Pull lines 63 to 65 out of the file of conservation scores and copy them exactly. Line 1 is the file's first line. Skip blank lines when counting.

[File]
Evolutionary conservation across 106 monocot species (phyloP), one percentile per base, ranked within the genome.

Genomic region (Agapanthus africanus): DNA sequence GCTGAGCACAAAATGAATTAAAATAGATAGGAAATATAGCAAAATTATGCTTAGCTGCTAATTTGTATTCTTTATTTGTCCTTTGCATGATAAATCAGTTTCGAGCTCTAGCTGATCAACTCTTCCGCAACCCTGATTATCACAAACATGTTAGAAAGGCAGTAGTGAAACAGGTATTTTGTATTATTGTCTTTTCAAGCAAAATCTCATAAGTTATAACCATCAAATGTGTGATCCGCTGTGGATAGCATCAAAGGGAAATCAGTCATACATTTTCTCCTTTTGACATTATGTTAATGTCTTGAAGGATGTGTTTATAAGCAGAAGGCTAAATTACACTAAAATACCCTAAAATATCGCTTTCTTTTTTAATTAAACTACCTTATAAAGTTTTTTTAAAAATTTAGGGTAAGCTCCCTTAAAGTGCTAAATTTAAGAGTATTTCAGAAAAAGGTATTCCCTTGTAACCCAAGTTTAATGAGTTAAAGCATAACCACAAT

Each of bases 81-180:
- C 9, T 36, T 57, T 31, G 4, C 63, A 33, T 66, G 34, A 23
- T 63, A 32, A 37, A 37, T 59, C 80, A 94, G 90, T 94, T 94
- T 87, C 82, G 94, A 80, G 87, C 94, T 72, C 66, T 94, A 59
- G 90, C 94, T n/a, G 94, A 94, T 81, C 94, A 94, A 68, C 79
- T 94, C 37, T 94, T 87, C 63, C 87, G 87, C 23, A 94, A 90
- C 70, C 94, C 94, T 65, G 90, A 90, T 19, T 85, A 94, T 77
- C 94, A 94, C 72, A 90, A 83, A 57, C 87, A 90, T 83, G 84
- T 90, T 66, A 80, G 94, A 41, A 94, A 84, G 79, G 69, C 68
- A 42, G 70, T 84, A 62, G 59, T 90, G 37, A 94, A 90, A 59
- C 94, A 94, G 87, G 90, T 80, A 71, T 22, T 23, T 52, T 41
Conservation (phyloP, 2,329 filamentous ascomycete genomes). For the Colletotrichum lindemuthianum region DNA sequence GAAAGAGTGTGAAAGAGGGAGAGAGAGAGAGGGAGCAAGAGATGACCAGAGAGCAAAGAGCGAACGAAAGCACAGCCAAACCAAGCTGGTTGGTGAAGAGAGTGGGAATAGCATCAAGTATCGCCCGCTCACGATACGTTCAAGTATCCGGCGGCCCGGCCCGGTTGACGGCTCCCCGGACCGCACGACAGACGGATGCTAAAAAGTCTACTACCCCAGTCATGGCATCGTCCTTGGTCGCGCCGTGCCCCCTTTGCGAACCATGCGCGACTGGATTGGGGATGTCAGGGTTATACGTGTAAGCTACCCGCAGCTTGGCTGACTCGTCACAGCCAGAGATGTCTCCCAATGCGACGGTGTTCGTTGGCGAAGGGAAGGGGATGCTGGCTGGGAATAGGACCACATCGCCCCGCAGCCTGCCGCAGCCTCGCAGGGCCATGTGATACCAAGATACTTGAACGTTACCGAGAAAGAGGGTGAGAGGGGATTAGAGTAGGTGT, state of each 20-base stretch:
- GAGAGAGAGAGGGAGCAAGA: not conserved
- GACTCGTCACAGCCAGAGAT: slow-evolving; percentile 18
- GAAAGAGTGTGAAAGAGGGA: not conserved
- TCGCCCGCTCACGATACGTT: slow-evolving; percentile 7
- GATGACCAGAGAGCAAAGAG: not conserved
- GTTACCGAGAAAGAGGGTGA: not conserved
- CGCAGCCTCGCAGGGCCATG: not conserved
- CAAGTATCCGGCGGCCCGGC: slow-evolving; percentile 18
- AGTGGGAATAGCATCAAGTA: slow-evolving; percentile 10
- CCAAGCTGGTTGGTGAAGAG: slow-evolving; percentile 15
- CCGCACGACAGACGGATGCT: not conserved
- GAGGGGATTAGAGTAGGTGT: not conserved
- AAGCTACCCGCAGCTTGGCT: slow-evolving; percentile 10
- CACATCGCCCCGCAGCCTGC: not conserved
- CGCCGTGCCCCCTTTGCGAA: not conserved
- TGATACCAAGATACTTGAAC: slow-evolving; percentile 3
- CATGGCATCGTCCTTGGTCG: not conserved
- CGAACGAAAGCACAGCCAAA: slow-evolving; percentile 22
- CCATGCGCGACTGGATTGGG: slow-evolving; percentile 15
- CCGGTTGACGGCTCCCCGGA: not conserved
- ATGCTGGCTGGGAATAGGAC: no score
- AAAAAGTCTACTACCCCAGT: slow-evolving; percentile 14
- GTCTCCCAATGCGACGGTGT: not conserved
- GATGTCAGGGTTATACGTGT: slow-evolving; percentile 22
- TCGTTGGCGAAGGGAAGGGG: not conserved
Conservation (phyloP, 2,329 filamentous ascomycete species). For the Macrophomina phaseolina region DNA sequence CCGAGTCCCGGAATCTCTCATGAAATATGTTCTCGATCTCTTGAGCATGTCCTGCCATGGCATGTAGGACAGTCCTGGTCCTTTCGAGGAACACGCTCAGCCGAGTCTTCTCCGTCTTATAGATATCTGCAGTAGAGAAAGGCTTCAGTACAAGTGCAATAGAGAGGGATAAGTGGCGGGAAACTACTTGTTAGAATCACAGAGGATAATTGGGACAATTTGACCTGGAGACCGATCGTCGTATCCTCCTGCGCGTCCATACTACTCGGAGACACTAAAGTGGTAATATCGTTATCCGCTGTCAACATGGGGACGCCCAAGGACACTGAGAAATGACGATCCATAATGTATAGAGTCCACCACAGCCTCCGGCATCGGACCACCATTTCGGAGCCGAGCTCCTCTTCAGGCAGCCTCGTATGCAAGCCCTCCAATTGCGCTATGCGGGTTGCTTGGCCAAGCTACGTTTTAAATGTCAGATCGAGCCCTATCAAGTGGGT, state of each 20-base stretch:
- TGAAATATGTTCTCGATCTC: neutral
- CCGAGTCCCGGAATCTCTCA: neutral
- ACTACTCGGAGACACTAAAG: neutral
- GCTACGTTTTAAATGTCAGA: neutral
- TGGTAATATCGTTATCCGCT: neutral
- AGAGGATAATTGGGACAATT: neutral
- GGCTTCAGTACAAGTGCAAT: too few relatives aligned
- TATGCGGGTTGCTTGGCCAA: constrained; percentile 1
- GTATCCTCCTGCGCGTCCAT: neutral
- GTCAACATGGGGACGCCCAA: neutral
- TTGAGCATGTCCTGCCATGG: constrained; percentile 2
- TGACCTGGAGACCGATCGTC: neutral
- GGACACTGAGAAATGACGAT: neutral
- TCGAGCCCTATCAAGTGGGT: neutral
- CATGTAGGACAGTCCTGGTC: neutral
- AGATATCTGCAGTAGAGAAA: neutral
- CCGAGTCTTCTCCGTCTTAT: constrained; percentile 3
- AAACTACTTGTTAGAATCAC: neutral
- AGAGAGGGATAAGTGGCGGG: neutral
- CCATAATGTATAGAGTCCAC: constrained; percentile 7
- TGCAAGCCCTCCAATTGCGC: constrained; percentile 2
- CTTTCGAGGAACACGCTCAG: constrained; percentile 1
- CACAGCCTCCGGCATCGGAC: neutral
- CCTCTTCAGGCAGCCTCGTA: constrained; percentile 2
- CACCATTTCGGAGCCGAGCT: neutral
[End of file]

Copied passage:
- CACAGCCTCCGGCATCGGAC: neutral
- CCTCTTCAGGCAGCCTCGTA: constrained; percentile 2
- CACCATTTCGGAGCCGAGCT: neutral